With no costume, wig, makeup or any idea of how to dress as Carol Channing, Skipper begrudgingly took the part. “I did not want to be pigeonholed as a female impersonator,” he explained. “I wanted to be an actor, but this was work so I had to say yes.”

The first night the audience was screaming in laughter. “They asked for an encore,” Skipper remembered. But this was an off Broadway show, not a nightclub act, there are no encores. The producers were not happy with Skipper stealing the show and cut his part.

The Channing costume went into storage for about ten years and did not come out other than every Halloween when Skipper would dress and act as Carol Channing.

Ikenna Benéy in Las Vegas - The Entertainment Network - Show Of Shows 2006 in Las Vegas

Then in 1990 John Glines, a playwright and producer, called Skipper. He wrote Men of Manhattan and told Skipper he wrote a part for him. The character was obsessed with Carol Channing. And so, it turned out the character in Men of Manhattan would not be the only one.

Skipper began acting as Carol Channing from New York to Atlantic City to Las Vegas. “I never thought this would be my career for twenty years!” he said.

Roy Sander has been covering cabaret and theatre for 25 years, he called Skipper’s act– 95% dazzling perfect impersonation, plus 5% shrewd but loving impersonation= 100% hilarious, I certainly had a good time.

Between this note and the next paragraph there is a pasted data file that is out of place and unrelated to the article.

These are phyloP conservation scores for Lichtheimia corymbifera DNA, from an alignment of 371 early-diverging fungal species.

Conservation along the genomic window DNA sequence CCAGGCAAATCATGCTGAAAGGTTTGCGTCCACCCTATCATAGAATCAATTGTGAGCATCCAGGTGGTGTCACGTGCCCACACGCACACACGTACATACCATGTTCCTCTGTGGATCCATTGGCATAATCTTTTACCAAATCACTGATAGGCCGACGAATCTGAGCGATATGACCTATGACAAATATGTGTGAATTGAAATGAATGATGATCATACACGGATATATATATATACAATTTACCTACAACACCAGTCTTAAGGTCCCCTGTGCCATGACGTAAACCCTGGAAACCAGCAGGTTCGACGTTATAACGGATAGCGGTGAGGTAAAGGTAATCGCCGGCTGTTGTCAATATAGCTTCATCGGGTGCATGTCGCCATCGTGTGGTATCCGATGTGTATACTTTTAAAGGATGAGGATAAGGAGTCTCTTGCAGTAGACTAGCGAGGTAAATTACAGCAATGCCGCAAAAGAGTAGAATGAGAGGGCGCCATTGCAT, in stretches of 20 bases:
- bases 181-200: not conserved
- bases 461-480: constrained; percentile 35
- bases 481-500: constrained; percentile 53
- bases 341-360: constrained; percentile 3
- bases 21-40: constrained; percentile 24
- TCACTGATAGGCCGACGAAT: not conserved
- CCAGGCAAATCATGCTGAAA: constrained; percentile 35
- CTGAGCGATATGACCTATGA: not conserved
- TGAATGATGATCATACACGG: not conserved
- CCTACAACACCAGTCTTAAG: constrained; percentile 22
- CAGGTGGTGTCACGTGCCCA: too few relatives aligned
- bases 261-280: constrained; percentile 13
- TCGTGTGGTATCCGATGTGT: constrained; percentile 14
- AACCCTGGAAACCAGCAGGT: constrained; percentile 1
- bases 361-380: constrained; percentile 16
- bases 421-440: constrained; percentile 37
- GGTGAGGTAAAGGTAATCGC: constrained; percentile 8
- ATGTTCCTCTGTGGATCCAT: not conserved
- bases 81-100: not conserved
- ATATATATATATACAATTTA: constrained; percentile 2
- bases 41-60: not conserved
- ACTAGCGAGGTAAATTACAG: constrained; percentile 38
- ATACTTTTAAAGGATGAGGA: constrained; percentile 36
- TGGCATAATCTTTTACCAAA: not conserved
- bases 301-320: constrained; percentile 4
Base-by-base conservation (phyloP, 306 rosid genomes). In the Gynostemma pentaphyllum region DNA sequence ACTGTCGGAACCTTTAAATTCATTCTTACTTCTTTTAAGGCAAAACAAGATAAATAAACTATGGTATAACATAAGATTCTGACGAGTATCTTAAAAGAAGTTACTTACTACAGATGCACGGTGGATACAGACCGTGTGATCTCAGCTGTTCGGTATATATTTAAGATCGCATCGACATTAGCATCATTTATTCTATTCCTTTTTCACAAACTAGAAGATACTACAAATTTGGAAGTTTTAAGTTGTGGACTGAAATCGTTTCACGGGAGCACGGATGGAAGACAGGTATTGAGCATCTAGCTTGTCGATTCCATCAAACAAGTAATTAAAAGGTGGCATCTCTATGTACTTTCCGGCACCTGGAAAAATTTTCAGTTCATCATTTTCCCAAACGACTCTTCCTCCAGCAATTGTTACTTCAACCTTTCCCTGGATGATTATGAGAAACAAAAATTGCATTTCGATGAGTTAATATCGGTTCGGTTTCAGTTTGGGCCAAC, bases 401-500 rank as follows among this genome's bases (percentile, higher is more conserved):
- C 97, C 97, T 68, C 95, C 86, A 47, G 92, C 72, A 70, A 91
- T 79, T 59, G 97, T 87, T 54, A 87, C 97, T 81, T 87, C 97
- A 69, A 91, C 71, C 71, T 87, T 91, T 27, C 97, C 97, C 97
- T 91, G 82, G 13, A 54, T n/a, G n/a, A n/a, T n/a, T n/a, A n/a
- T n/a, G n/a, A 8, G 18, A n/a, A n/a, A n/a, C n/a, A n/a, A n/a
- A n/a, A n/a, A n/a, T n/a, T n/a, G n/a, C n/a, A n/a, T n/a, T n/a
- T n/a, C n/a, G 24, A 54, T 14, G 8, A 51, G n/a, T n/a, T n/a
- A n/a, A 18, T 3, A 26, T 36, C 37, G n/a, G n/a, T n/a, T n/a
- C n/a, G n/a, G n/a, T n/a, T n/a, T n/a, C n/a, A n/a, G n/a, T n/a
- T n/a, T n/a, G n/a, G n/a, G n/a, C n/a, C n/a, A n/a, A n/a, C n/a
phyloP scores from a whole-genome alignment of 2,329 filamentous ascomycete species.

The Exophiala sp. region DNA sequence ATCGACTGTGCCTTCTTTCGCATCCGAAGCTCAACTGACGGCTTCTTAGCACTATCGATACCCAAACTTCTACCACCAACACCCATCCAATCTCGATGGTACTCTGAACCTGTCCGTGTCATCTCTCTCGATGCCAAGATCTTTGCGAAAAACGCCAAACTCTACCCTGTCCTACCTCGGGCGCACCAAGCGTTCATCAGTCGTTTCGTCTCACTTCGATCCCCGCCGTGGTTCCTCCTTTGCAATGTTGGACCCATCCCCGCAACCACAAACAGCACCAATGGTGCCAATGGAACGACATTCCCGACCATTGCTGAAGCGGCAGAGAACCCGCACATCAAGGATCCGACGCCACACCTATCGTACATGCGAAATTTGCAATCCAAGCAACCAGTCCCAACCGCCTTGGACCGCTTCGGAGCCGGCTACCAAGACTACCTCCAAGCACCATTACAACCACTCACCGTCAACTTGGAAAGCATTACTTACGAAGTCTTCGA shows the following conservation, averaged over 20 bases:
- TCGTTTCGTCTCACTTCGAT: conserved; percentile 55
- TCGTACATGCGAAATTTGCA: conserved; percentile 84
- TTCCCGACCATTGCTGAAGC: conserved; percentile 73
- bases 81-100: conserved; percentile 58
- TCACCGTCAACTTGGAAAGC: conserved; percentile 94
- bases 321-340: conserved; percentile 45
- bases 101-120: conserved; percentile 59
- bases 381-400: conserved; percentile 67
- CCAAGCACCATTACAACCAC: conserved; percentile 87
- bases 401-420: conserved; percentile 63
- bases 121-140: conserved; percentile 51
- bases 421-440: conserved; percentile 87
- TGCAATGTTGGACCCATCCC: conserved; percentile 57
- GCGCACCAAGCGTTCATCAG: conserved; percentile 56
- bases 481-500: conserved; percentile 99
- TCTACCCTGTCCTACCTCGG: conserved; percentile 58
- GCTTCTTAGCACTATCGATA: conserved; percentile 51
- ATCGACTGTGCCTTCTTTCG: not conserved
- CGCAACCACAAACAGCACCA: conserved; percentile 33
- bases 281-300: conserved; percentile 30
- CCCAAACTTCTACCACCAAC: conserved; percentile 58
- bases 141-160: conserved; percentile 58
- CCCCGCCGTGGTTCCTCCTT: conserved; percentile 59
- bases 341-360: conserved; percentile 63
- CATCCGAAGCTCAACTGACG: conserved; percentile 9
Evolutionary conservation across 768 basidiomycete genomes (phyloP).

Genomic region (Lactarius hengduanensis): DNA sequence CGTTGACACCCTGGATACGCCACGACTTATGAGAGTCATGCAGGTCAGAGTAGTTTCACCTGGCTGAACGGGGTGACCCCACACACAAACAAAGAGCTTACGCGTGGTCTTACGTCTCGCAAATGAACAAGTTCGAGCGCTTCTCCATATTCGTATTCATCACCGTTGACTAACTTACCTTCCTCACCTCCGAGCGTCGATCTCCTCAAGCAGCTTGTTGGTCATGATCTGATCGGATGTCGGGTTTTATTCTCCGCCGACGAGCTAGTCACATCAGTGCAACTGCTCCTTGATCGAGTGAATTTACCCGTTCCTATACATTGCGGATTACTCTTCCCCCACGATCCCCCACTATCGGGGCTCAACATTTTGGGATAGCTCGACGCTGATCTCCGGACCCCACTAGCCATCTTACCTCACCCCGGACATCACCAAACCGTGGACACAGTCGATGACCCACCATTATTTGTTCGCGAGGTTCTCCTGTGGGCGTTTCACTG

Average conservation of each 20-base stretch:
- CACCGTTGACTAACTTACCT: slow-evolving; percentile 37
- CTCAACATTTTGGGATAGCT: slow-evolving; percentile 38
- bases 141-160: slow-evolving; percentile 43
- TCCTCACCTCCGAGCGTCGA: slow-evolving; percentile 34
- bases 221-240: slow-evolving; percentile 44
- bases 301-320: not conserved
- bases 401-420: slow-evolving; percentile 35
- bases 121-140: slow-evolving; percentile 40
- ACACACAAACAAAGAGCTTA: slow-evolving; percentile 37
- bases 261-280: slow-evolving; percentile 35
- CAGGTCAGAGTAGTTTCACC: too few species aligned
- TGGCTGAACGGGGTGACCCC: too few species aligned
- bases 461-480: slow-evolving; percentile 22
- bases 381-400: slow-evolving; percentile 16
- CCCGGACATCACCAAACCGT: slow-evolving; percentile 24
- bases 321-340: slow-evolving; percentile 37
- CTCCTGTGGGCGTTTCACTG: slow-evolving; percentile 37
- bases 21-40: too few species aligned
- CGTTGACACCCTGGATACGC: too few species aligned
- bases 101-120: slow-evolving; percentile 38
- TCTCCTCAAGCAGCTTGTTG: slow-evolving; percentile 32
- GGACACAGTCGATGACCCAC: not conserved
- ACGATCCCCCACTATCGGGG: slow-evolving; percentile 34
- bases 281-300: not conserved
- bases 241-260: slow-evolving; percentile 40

“I’m an actor and no matter how hard I work I will never be Carol Channing”, he commented. “Most drag shows are over-the-top and can be mean. My show was never that. I grew up loving Carol Channing. I wanted people to get as close as they could to Carol.

In 1994 Carol Channing was planning on performing her last revival of Hello Dolly. Skipper had never met Channing. His friend, Lee LaForge who was playing at the event tried to persuade Skipper to arrive as Channing. “I didn’t want to do it but I knew that if I didn’t, this would be one of the biggest mistakes in life I ever made.” said Skipper


I arrived and my friend Lee was waiting for me. Cameras were flashing all over the place. He took me to where Carol was seated and said,

“Carol meet Carol Channing.”

The first thing she said was “where did you learn to do this?” On queue and acting entirely as Carol, Skipper told her that he learned in Seattle Washington (where Channing is from) and on it went. Channing was then 78.

She asked where she could catch him perform and he answered, “upstairs in five minutes.”

The rest is cabaraet history. The two became wonderful friends from that moment on and Channing gave Skipper her blessing to act as Carol whenever and wherever he wished.

“I never made fun of Carol as some have.” he said.

I really love her.

At 93 years young, it appears that Carol Channing also loves Richard Skipper, the kind boy who came to New York with a dream to act, and did just that.

Skipper continues to perform and is busy writing a book about the 50th Anniversary of Hello Dolly. He can be reached on Facebook: https://www.facebook.com/RichardSkipper?fref=ts or on twitter: https://twitter.com/RichardSkipper

Website:http://www.richardskipper.com and http://www.callondolly.com